“The guiding principle of these methods is that they train agents with rewards—they provide a positive reward for desirable behavior and/or a negative reward for undesirable behavior.”

Some brains were given a simple “reward” while others were given an extra reward when they based decisions on prior expectations and comparing their rewards to others.

The researchers found that the latter group were less happy but learned faster than the former and outperformed them on every test they took.

While we may enjoy a newly bought car, it becomes less positive over time, and we end up daydreaming about the next useful thing to do, researchers say (file photo)

While we may enjoy a newly bought car, it becomes less positive over time, and we end up daydreaming about the next useful thing to do, researchers say (file photo)

This suggests that we will be less happy the more we are rewarded by comparing ourselves to different standards.

Dubey told MailOnline: “Our computer simulations show that it has advantages – if we are never satisfied, we are constantly striving to find better results.

“However, it also has its drawbacks – we constantly devalue what we already have, which in extreme cases can lead to depression and overconsumption.”

Dubey also acknowledged the question of how reliably such computer methods can map human behavior.

“Caution needs to be exercised when generalizing our simulation results to real scenarios,” he told MailOnline.

Team article published in the journal PLoS Computational Biology.

SCIENTISTS SUGGEST THE KEY TO HAPPINESS IS TO LOWER YOUR EXPECTATIONS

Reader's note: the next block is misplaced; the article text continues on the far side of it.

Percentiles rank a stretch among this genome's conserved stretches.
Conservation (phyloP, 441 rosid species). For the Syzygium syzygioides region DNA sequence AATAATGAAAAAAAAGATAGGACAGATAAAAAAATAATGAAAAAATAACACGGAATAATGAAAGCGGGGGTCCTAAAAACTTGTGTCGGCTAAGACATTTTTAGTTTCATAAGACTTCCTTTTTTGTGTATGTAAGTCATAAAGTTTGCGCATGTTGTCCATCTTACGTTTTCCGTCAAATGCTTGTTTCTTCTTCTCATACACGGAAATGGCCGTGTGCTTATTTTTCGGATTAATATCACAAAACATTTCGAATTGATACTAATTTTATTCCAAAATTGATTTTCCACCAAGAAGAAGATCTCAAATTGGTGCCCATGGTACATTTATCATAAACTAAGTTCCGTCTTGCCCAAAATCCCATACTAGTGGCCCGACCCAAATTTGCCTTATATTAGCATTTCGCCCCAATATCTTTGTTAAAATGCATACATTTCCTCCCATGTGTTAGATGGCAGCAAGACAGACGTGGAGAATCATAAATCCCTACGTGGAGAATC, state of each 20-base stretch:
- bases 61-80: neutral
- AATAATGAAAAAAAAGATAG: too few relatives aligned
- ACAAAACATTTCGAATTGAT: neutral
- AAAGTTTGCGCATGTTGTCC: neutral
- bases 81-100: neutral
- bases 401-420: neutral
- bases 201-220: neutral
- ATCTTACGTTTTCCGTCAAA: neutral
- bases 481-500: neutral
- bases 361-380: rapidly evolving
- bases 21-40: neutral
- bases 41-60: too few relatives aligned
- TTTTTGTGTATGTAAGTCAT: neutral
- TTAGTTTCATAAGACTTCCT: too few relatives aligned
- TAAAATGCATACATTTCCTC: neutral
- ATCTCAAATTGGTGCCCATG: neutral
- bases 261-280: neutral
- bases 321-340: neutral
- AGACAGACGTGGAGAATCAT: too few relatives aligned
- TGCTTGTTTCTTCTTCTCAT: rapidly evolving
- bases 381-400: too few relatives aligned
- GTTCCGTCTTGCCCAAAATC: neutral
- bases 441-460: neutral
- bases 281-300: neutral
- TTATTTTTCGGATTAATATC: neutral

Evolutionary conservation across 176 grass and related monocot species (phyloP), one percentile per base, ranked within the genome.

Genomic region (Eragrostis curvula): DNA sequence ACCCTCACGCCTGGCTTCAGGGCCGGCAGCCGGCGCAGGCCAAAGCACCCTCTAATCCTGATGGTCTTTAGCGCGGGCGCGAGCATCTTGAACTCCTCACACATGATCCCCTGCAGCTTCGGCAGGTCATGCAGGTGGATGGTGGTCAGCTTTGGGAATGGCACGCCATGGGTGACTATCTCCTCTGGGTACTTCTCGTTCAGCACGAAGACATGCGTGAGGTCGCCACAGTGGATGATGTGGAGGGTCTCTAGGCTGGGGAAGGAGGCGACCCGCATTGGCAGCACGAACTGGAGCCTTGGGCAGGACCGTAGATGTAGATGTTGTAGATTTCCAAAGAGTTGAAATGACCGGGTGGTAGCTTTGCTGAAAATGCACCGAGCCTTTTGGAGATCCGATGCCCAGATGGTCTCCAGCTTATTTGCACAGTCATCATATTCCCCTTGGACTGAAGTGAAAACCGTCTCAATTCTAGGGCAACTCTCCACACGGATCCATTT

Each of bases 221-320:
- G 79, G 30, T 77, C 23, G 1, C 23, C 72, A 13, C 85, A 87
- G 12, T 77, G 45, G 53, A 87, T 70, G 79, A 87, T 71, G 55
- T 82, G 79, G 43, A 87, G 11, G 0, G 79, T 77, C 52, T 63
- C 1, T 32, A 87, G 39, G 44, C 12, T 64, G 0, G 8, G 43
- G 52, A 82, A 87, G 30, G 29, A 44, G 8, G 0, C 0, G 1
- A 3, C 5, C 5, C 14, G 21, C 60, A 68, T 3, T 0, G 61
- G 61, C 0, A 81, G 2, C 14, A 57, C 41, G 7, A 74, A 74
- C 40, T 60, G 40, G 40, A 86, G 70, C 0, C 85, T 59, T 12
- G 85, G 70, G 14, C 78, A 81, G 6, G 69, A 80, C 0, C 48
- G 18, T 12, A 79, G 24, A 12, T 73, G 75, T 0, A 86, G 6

Lowering your expectations, but not so much that it makes you unhappy, is the key to a happy life, according to scientists looking for the “happiness equation.”

In 2021, University College specialists London launched the Happiness Project, a search for a simple equation that explains what makes us happy.

To measure levels of happiness, they launched a mobile app that encouraged players to take risky decisions and say how they thought they would act.

More than 18,000 people played the game, which gave the researchers insight into the relationship between performance, expectations, and happiness levels among gamers.

They combined the results with MRI scans to gain deeper insights, and once created an equation that can “explain the various factors that matter to happiness in each of us.”

The same team published an equation in 2016 that linked happiness to equality, finding that more inequality leads to lower levels of happiness.

For a new job, they found that happiness is related to expectations. Having found out that lowering expectations increases the chance of a pleasant surprise, but constantly lowering them can make you unhappy, so you need to find the right balance.

The authors say that we should treat happiness “as a tool, not an end in itself” to give us insight into any task at hand and guide our actions based on feelings.